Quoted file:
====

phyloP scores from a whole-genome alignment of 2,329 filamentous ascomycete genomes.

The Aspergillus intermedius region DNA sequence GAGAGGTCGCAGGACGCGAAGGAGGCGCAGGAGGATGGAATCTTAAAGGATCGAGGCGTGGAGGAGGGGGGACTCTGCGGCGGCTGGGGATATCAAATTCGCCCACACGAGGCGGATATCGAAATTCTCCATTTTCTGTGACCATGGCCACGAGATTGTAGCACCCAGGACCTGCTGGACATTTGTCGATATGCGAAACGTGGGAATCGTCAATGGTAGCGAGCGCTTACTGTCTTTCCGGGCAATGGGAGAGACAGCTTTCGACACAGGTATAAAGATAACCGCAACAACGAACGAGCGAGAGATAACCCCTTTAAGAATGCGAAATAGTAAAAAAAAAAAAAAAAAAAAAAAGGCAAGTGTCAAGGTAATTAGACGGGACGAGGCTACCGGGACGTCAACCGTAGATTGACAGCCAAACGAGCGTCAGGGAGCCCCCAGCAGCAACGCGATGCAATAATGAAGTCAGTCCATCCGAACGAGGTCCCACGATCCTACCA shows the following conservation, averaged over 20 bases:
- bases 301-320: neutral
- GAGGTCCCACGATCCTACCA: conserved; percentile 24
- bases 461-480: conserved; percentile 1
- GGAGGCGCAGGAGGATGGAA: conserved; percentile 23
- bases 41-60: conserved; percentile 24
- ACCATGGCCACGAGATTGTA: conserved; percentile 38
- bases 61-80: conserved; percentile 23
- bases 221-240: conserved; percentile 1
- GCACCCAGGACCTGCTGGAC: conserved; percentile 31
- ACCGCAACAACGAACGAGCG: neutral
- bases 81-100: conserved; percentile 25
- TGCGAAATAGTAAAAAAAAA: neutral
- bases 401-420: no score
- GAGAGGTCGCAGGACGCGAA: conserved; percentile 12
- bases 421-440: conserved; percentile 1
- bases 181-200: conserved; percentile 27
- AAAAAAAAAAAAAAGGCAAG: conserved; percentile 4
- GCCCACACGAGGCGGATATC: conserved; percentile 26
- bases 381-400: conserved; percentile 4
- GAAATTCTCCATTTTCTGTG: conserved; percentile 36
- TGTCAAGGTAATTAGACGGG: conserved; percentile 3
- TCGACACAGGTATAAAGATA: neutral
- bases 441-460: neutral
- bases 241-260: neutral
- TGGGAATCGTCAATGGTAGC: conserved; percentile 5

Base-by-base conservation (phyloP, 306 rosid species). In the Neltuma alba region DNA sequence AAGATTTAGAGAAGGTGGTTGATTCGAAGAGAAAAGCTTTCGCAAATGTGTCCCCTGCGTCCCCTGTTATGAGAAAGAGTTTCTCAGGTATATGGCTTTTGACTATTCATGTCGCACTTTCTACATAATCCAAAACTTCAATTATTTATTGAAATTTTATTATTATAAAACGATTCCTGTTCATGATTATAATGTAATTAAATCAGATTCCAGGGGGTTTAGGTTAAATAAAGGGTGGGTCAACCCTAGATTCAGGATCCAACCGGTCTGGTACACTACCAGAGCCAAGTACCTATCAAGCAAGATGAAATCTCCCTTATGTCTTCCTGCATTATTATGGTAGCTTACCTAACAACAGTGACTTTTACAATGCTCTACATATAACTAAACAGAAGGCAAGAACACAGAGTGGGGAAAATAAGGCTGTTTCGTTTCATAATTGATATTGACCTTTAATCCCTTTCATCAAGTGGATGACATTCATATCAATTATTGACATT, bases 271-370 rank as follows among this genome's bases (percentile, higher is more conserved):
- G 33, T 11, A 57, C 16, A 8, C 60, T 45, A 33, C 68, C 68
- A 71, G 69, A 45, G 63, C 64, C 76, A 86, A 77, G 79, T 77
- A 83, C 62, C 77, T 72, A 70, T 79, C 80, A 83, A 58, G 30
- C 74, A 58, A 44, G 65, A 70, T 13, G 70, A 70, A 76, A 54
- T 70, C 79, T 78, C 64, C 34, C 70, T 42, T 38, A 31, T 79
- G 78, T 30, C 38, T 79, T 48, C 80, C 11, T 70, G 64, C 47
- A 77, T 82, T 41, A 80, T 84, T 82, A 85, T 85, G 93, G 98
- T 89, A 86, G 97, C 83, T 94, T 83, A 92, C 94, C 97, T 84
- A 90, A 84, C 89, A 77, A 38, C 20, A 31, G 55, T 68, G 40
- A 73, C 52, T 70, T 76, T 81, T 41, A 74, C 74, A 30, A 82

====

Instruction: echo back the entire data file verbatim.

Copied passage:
phyloP scores from a whole-genome alignment of 2,329 filamentous ascomycete genomes.

The Aspergillus intermedius region DNA sequence GAGAGGTCGCAGGACGCGAAGGAGGCGCAGGAGGATGGAATCTTAAAGGATCGAGGCGTGGAGGAGGGGGGACTCTGCGGCGGCTGGGGATATCAAATTCGCCCACACGAGGCGGATATCGAAATTCTCCATTTTCTGTGACCATGGCCACGAGATTGTAGCACCCAGGACCTGCTGGACATTTGTCGATATGCGAAACGTGGGAATCGTCAATGGTAGCGAGCGCTTACTGTCTTTCCGGGCAATGGGAGAGACAGCTTTCGACACAGGTATAAAGATAACCGCAACAACGAACGAGCGAGAGATAACCCCTTTAAGAATGCGAAATAGTAAAAAAAAAAAAAAAAAAAAAAAGGCAAGTGTCAAGGTAATTAGACGGGACGAGGCTACCGGGACGTCAACCGTAGATTGACAGCCAAACGAGCGTCAGGGAGCCCCCAGCAGCAACGCGATGCAATAATGAAGTCAGTCCATCCGAACGAGGTCCCACGATCCTACCA shows the following conservation, averaged over 20 bases:
- bases 301-320: neutral
- GAGGTCCCACGATCCTACCA: conserved; percentile 24
- bases 461-480: conserved; percentile 1
- GGAGGCGCAGGAGGATGGAA: conserved; percentile 23
- bases 41-60: conserved; percentile 24
- ACCATGGCCACGAGATTGTA: conserved; percentile 38
- bases 61-80: conserved; percentile 23
- bases 221-240: conserved; percentile 1
- GCACCCAGGACCTGCTGGAC: conserved; percentile 31
- ACCGCAACAACGAACGAGCG: neutral
- bases 81-100: conserved; percentile 25
- TGCGAAATAGTAAAAAAAAA: neutral
- bases 401-420: no score
- GAGAGGTCGCAGGACGCGAA: conserved; percentile 12
- bases 421-440: conserved; percentile 1
- bases 181-200: conserved; percentile 27
- AAAAAAAAAAAAAAGGCAAG: conserved; percentile 4
- GCCCACACGAGGCGGATATC: conserved; percentile 26
- bases 381-400: conserved; percentile 4
- GAAATTCTCCATTTTCTGTG: conserved; percentile 36
- TGTCAAGGTAATTAGACGGG: conserved; percentile 3
- TCGACACAGGTATAAAGATA: neutral
- bases 441-460: neutral
- bases 241-260: neutral
- TGGGAATCGTCAATGGTAGC: conserved; percentile 5

Base-by-base conservation (phyloP, 306 rosid species). In the Neltuma alba region DNA sequence AAGATTTAGAGAAGGTGGTTGATTCGAAGAGAAAAGCTTTCGCAAATGTGTCCCCTGCGTCCCCTGTTATGAGAAAGAGTTTCTCAGGTATATGGCTTTTGACTATTCATGTCGCACTTTCTACATAATCCAAAACTTCAATTATTTATTGAAATTTTATTATTATAAAACGATTCCTGTTCATGATTATAATGTAATTAAATCAGATTCCAGGGGGTTTAGGTTAAATAAAGGGTGGGTCAACCCTAGATTCAGGATCCAACCGGTCTGGTACACTACCAGAGCCAAGTACCTATCAAGCAAGATGAAATCTCCCTTATGTCTTCCTGCATTATTATGGTAGCTTACCTAACAACAGTGACTTTTACAATGCTCTACATATAACTAAACAGAAGGCAAGAACACAGAGTGGGGAAAATAAGGCTGTTTCGTTTCATAATTGATATTGACCTTTAATCCCTTTCATCAAGTGGATGACATTCATATCAATTATTGACATT, bases 271-370 rank as follows among this genome's bases (percentile, higher is more conserved):
- G 33, T 11, A 57, C 16, A 8, C 60, T 45, A 33, C 68, C 68
- A 71, G 69, A 45, G 63, C 64, C 76, A 86, A 77, G 79, T 77
- A 83, C 62, C 77, T 72, A 70, T 79, C 80, A 83, A 58, G 30
- C 74, A 58, A 44, G 65, A 70, T 13, G 70, A 70, A 76, A 54
- T 70, C 79, T 78, C 64, C 34, C 70, T 42, T 38, A 31, T 79
- G 78, T 30, C 38, T 79, T 48, C 80, C 11, T 70, G 64, C 47
- A 77, T 82, T 41, A 80, T 84, T 82, A 85, T 85, G 93, G 98
- T 89, A 86, G 97, C 83, T 94, T 83, A 92, C 94, C 97, T 84
- A 90, A 84, C 89, A 77, A 38, C 20, A 31, G 55, T 68, G 40
- A 73, C 52, T 70, T 76, T 81, T 41, A 74, C 74, A 30, A 82